Everyone who believes in Christ has been born of God. Belief is not confined only to the present. You can still believe a second, a month, a decade ago. You can even believe into the future.Dr. Rob Plummer is a Greek scholar. He's written a grammar, he teaches Greek, and he has a daily video called, "Daily Dose of Greek", where he spends a couple of minutes each day parsing and translating a verse of the New Testament each day.
He's already gone through 1 John, and the page with the 1 John 5 verses translated can be found here:
In an effort to help you master New Testament Greek, we read 1 John 5 in one 2-minute video per verse. Enjoy!dailydoseofgreek.com
Since his videos are intended to help keep students' translating skills sharp, he concentrates more on translation, but he does occasionally refer to interpretational nuances as they appear. As he translates "γεγεννηται" ("has been born"), he points out that it is in the perfect passive indicative, and contrasts that with "every one who is believing" being in the present tense.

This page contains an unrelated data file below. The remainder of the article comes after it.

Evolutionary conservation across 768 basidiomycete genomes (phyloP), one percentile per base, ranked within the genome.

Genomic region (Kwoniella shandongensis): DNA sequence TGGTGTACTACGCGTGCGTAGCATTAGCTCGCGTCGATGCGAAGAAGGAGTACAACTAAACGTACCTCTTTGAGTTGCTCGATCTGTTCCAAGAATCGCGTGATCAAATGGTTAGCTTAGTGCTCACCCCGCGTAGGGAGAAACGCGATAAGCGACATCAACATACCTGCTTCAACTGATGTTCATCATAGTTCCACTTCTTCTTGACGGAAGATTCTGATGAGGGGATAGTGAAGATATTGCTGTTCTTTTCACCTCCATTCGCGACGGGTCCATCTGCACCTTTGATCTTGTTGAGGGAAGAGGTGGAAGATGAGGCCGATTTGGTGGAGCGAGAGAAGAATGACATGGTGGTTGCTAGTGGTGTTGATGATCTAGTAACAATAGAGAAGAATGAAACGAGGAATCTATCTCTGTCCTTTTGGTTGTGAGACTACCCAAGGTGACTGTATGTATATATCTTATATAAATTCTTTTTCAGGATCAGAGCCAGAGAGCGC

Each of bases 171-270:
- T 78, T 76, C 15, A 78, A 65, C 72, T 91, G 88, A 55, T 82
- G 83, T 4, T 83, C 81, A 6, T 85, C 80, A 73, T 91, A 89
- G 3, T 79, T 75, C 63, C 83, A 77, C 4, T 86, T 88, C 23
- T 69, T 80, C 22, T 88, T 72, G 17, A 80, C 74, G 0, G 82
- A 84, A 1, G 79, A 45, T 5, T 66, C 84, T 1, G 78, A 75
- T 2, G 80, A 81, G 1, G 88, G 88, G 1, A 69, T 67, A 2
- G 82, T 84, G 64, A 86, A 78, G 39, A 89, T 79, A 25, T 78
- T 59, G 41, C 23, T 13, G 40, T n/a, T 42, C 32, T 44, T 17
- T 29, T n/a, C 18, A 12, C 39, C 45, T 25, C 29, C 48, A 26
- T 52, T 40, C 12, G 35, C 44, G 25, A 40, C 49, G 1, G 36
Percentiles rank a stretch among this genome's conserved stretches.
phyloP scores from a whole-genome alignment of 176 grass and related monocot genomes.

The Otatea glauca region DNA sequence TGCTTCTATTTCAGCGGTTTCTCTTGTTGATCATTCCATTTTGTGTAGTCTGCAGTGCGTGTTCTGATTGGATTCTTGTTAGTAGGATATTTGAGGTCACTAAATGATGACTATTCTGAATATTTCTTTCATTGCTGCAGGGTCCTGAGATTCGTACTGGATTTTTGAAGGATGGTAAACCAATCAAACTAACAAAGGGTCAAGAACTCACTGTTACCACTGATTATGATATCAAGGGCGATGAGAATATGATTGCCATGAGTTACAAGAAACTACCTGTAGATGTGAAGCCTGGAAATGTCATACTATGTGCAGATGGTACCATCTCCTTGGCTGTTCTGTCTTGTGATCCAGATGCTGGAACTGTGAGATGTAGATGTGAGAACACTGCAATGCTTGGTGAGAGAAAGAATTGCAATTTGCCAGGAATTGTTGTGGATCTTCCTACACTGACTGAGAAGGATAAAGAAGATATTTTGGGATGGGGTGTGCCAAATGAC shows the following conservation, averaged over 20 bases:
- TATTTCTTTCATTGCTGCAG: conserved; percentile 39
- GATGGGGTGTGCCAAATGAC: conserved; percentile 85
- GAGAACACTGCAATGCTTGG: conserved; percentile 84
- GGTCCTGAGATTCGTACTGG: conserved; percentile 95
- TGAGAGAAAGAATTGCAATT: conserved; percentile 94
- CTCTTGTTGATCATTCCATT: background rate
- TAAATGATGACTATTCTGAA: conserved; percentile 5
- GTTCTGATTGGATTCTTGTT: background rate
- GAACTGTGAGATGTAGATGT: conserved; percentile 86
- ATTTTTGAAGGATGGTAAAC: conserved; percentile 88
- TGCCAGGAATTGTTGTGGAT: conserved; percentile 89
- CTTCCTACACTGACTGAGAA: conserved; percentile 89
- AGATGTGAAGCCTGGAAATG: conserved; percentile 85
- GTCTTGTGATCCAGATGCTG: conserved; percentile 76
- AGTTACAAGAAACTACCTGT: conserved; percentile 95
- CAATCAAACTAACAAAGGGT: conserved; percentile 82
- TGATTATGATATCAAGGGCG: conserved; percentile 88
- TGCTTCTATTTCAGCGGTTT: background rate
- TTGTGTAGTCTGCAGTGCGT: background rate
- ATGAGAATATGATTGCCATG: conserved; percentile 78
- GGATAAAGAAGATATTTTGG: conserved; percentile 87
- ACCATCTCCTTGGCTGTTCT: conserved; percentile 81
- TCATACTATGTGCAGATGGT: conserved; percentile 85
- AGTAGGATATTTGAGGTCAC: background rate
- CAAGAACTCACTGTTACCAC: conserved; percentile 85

In fact, at the one minute mark he states:
"Notice the shift in tenses here. We have the present, the person who believes, who evidences current belief, HAS been born, perfect tense, from God."
So Dr. Plummer thinks the shift in tenses (from completed past action, to present tense) is significant here. Further, he points out that "has been born" is passive, it is not something we do, it is something done to us.
Therefore in this discussion, the tenses are not as significant as to what is the cause and what is the effect. Whoever believes is born of God. Here, the cause is clearly belief and the effect is born of God. Belief precedes birth.